What about Pakistan? Where does it picture in a conflict shaping across its borders? In a country that is more anti-American than Iran, one would have expected overwhelming public and government support for Iran.
But Pakistan’s enthusiasm for Iran’s bomb has been subdued. The local media — which happily takes up anti-American causes — has been remarkably silent. Officially, Pakistan defends Iran’s right to nuclear technology. Further, as Iran acknowledges, Pakistan had secretly helped Iran’s nuclear weapon programme until the mid-1990s through the A Q Khan network. But, even at that time, voices within the Pakistani establishment spoke against giving nuclear support to Iran. US pressure was partly the reason but so was the discomfort with Iran, a Shi’ite state.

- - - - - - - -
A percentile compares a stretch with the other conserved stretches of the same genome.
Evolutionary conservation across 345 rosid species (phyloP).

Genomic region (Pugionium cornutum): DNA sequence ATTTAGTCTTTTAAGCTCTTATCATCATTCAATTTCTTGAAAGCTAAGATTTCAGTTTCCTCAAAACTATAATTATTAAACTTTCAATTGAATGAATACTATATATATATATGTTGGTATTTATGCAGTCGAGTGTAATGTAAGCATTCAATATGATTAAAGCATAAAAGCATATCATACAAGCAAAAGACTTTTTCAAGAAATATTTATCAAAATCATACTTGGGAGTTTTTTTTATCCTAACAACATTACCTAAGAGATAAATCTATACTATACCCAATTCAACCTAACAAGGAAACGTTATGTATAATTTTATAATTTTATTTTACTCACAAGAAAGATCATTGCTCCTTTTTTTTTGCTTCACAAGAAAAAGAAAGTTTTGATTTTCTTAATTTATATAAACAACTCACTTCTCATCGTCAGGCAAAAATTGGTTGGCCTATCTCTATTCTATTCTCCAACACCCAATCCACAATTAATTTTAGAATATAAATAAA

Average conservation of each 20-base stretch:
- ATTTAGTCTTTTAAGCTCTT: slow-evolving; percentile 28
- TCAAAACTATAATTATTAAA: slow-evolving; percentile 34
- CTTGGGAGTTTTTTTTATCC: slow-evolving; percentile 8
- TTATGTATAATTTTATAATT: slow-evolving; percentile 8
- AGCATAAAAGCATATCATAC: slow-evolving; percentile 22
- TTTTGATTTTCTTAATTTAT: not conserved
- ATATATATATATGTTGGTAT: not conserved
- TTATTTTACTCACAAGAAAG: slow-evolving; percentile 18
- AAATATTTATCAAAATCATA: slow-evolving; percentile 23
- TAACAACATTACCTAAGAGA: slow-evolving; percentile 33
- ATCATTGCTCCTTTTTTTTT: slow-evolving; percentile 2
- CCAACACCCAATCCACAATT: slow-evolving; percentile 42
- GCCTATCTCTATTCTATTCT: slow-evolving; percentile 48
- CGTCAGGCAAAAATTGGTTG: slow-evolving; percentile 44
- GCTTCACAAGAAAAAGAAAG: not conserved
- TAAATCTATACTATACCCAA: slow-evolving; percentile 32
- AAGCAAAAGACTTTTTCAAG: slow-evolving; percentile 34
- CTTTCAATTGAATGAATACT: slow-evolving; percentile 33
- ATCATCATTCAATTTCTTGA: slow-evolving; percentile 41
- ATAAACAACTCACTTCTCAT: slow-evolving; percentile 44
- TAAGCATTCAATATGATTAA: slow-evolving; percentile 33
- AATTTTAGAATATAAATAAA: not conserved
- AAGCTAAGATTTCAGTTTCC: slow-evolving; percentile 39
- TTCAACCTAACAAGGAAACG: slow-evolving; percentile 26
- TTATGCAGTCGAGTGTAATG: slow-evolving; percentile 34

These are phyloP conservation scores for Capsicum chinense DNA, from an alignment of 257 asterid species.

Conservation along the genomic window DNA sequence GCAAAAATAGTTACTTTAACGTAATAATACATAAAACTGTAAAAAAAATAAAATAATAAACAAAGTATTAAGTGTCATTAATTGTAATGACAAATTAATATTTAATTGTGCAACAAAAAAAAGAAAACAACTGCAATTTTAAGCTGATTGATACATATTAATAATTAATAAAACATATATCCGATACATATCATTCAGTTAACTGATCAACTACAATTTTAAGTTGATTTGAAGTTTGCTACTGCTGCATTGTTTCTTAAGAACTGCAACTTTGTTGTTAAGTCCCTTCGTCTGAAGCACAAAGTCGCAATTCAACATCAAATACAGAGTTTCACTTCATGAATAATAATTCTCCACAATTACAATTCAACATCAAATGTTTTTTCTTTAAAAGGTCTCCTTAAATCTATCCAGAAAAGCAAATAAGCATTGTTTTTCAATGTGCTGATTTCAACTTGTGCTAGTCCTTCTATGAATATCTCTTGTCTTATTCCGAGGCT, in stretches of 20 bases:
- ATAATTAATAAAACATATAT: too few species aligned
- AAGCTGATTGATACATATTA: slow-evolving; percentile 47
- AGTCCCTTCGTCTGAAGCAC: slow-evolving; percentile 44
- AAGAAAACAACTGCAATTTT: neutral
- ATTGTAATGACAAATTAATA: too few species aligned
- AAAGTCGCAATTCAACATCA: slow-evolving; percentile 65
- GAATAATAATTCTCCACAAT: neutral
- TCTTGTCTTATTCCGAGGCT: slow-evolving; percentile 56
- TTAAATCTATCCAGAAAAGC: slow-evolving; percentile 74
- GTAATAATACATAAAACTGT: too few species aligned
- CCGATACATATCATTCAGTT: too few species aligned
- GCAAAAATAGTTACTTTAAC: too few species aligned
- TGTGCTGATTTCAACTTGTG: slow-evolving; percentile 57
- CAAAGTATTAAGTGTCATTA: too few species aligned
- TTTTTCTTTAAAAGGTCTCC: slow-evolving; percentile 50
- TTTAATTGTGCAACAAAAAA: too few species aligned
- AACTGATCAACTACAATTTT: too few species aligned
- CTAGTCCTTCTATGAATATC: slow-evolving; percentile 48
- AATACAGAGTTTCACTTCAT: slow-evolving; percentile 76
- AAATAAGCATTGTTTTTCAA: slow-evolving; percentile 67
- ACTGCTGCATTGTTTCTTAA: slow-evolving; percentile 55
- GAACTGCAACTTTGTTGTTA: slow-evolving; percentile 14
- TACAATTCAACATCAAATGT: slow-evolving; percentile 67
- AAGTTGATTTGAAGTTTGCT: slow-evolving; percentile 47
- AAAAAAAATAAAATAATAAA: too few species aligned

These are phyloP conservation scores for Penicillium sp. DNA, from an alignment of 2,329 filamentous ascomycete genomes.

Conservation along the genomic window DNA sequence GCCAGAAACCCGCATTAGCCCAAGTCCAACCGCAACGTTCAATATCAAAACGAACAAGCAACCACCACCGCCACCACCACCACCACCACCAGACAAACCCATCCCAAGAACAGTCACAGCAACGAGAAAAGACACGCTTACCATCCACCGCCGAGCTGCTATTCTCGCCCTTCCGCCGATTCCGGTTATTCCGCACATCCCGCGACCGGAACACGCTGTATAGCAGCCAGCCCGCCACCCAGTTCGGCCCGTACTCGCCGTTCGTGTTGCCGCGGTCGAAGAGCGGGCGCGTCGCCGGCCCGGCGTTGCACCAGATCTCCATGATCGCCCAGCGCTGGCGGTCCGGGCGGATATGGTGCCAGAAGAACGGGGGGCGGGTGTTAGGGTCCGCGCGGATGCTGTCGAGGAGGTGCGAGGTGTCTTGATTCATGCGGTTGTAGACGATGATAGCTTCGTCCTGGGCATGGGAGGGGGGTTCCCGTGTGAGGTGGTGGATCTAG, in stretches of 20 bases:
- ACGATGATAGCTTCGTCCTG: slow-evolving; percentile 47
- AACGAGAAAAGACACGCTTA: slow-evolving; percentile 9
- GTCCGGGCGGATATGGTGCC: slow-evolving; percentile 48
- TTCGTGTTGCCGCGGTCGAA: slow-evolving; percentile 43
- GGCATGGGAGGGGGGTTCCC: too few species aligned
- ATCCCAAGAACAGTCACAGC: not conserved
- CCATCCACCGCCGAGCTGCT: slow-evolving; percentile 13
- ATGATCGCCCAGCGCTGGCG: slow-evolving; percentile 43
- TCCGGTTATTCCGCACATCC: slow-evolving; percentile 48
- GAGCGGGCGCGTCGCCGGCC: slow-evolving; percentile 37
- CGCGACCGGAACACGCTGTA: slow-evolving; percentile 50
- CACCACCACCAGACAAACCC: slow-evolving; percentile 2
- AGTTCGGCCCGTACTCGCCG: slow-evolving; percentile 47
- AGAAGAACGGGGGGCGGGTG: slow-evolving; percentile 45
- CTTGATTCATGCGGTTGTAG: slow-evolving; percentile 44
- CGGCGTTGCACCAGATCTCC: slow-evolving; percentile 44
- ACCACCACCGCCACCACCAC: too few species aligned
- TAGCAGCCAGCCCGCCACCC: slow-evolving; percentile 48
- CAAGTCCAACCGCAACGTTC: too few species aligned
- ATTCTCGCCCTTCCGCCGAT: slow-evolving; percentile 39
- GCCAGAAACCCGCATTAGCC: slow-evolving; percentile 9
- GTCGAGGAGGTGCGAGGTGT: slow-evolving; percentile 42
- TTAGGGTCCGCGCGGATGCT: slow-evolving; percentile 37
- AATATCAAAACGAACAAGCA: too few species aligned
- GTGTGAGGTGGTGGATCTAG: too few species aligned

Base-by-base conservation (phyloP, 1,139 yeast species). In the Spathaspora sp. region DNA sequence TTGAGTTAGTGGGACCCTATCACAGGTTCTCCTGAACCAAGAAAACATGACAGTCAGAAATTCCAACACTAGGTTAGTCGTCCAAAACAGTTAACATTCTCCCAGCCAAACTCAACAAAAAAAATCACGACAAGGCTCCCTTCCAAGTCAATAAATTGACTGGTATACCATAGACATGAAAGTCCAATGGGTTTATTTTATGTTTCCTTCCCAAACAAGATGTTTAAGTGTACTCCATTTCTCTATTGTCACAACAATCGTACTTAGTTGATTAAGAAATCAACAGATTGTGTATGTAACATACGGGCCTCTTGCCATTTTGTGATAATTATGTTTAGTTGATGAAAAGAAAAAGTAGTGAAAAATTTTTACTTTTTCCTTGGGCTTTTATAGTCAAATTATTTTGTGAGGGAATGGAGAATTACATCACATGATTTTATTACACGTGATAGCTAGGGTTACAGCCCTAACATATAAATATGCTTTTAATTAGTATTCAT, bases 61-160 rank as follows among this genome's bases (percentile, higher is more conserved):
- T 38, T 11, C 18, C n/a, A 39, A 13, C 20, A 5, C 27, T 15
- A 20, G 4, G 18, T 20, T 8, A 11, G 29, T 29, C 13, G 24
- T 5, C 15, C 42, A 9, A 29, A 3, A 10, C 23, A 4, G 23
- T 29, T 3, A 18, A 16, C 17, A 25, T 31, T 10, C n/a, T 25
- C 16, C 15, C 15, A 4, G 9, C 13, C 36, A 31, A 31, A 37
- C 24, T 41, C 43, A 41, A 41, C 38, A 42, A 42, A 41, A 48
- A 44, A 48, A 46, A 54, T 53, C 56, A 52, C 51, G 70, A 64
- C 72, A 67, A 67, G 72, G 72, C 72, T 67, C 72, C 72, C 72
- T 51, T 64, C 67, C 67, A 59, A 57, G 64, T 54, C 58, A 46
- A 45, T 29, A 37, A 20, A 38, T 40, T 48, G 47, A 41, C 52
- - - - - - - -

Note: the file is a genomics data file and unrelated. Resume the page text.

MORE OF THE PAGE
These suspicions were confirmed by confidential American cables revealed by Wikileaks. They detail Pakistan’s efforts to dissuade Iran from pursuing its weapons program. General Pervez Musharraf, prime minister Shaukat Aziz and foreign minister Khurshid Kasuri held at least seven meetings, whether face-to-face or by telephone, with the Iranians. There were 11 meetings with the Americans in 2006 alone. Pakistani officials also served as interlocutors between Iran and the US. Mr Kasuri provided a list of other reasons why Pakistan was so keen to prevent Iran from acquiring nuclear weapons. “We are the only Muslim country [with such weapons],” he said, ‘“and don’t want anyone else to get it.”